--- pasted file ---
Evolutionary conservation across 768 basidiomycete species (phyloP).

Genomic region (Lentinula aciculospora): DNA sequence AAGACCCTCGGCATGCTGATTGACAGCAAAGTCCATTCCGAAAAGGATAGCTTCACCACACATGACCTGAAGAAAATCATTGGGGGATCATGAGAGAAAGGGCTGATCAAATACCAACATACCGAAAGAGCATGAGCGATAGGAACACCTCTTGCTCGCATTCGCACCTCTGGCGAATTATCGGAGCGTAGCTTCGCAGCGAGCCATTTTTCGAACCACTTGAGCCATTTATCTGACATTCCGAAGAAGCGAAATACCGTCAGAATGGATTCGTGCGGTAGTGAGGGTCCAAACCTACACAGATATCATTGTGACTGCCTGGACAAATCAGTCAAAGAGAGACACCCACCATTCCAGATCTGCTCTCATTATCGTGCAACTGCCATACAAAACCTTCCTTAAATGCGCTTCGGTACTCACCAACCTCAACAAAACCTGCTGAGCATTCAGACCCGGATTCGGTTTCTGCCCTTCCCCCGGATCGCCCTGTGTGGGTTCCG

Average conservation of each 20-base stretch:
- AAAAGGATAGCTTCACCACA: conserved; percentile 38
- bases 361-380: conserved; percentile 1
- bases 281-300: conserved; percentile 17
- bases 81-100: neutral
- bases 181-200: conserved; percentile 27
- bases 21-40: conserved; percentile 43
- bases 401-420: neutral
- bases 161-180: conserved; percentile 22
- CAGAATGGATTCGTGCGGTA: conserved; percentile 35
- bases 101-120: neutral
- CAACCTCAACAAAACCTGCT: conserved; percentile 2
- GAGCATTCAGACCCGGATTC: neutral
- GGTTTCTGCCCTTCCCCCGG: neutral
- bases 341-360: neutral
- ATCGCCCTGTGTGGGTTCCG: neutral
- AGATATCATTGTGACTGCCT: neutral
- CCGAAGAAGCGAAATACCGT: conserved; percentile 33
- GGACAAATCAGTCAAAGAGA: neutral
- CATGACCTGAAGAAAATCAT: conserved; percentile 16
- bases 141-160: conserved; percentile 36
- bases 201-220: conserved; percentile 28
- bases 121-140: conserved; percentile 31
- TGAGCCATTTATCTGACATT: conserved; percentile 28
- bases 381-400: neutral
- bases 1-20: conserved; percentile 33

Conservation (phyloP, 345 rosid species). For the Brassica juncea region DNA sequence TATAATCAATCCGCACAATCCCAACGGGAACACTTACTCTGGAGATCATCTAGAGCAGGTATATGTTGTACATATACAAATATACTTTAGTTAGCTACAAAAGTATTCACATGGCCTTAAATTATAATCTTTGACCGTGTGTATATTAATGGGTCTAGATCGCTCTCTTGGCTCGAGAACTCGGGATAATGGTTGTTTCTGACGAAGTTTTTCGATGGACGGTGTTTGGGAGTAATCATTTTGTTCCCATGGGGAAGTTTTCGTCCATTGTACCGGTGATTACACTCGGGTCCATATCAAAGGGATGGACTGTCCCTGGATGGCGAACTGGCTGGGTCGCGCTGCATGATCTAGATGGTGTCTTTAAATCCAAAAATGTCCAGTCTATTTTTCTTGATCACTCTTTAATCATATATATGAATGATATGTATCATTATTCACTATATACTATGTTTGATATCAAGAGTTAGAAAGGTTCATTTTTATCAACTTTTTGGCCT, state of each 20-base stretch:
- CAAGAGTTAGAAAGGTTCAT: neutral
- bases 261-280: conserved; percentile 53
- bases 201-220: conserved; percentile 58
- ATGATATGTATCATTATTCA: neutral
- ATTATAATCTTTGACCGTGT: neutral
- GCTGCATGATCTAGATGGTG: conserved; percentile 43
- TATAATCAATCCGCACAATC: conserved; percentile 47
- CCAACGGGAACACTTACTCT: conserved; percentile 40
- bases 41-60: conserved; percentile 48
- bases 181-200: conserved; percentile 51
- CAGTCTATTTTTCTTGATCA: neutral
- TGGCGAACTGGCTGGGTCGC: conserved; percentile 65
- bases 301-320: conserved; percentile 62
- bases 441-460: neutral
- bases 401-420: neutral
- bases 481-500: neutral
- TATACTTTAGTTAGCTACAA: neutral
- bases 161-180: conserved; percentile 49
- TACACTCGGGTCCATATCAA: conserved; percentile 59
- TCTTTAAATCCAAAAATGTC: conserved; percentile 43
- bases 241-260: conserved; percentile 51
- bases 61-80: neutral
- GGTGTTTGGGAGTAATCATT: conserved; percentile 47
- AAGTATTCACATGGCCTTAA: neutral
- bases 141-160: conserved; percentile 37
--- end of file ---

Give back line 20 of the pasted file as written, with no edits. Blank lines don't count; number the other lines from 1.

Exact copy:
- CCGAAGAAGCGAAATACCGT: conserved; percentile 33